Eileen Frazer with Jonathan David Dummar in "The Nutcracker." Photo by Louis Tucker, Courtesy Ballet Memphis.

5 Dancers Reveal Their New Year's Resolutions

And 5,6,7,8... The countdown to the New Year is on!

Here's a peak at what five dancers from around the country are aiming for in 2018.


Eileen Frazer with Brandon Ramey in "Don Quixote". Photo by Louis Tucker, Courtesy Ballet Memphis.

Eileen Frazer, Ballet Memphis

Mindfulness: It's easy to get lost in perfectionism and the stress that comes with this career path. I want to remember to enjoy every performance and be fully present in experiences that come my way.

Be bold: I also want to dare to be bold, further develop the qualities that make me who I am as a dancer and find different ways to share my personality and experiences through the art form.

Family: Since I'm from Panama, I likewise want to keep nurturing my relationships with my family and friends.



Koki Yamaguchi. Photo by Colton West Photography, Courtesy Eugene Ballet.

Koki Yamaguchi, Eugene Ballet

Strength training: My dance resolution is to improve my technique with strength training and stretching.

(Physical) growth: As a short dancer I'm always trying to be larger in my movements.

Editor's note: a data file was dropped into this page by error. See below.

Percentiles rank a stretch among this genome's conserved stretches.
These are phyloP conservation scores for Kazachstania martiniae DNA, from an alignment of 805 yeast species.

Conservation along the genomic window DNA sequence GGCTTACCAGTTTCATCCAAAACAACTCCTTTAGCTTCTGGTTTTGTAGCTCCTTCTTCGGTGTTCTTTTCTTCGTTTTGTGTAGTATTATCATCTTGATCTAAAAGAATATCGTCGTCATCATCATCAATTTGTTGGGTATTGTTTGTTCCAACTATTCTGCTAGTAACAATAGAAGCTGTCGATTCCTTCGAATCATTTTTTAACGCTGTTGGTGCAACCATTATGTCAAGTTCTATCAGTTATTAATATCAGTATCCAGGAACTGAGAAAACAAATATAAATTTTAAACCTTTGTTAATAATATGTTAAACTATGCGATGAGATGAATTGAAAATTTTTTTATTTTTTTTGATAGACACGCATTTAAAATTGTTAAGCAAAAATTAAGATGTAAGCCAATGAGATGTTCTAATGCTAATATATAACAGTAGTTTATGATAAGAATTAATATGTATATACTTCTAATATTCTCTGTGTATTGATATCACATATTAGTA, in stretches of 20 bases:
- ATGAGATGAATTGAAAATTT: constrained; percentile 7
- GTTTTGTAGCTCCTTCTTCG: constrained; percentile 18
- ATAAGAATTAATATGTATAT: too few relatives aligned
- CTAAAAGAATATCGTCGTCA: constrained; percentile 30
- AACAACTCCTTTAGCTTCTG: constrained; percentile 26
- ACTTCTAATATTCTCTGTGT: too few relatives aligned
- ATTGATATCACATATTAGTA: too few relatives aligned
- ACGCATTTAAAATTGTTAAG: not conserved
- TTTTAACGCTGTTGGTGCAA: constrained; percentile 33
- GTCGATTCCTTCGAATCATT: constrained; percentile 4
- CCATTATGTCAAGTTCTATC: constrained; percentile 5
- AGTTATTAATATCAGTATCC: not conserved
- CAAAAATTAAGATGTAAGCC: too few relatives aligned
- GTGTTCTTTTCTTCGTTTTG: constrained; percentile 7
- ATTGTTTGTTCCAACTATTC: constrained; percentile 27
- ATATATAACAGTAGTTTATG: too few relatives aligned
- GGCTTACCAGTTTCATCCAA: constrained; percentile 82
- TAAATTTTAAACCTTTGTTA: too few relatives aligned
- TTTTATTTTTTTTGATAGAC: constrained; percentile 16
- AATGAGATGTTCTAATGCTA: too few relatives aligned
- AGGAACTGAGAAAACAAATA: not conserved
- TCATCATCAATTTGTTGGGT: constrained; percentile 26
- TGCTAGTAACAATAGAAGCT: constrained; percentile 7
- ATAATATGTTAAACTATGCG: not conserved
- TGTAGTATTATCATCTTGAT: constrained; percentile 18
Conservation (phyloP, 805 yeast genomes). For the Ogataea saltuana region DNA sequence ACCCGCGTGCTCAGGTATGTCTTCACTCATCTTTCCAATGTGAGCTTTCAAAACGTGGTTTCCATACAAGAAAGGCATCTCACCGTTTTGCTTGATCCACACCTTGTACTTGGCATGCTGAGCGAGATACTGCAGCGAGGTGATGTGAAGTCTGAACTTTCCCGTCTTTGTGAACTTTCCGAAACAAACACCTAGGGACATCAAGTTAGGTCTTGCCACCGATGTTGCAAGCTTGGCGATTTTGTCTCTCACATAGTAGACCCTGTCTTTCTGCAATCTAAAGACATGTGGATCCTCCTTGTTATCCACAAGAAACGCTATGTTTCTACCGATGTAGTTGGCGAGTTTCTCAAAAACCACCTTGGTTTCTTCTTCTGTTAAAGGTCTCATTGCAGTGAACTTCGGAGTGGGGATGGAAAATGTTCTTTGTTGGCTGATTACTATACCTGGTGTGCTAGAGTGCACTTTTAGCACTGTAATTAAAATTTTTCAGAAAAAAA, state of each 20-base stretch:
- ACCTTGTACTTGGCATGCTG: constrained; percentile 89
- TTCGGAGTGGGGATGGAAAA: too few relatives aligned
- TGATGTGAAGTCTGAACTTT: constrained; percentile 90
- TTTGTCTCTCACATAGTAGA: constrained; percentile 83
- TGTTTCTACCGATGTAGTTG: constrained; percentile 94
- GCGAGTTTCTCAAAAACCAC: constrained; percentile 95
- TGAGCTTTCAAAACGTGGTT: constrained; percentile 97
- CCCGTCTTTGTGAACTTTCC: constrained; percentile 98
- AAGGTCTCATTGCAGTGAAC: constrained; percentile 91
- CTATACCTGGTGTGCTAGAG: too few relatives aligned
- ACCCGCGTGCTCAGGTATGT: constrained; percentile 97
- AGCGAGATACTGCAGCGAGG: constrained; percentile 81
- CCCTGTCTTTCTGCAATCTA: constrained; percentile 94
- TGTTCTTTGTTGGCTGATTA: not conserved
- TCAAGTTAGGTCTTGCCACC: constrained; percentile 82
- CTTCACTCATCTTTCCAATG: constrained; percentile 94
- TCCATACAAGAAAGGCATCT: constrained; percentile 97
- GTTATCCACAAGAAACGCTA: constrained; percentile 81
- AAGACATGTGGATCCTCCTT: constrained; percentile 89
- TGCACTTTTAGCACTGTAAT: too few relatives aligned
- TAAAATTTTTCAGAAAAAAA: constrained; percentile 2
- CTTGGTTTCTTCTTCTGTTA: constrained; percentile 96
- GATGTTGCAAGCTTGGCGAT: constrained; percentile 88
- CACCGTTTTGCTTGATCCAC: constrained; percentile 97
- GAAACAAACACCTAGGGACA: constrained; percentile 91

Peer inspiration: I'd also like to learn new things by watching other company dancers such as Hirofumi Kitazume who performs dynamic jumps like the double revoltade and 540.



Shannon Quirk. Photo by Brian Jamie, Courtesy Madison Ballet.

Shannon Quirk, Madison Ballet

In the kitchen: I love to bake but I'm less adventurous when it comes to cooking. Thankfully, my roommate is a fantastic cook. My goal is to soak up as many skills from him as I can.

Finding the character: I've realized that it's more than just technical prowess that elevates your dancing. Discovering that each part or piece has a distinct essence and character has been an exciting challenge that I want to explore further.

Travel: I've been itching to travel abroad for a few years and I would love to make that happen once our performance season is over.



Rie Aoki in "Coppelia." Photo by Tisa Della-Volpe, Courtesy First State Ballet Theatre.

Rie Aoki, First State Ballet Theatre

Outside projects: I'm a fashion blogger on the side. I hope to be more proactive with my blog and see where it takes me.

All in the details: As a dancer, I want to not forget to focus on the little details in each step and in the way that I portray the feelings of characters.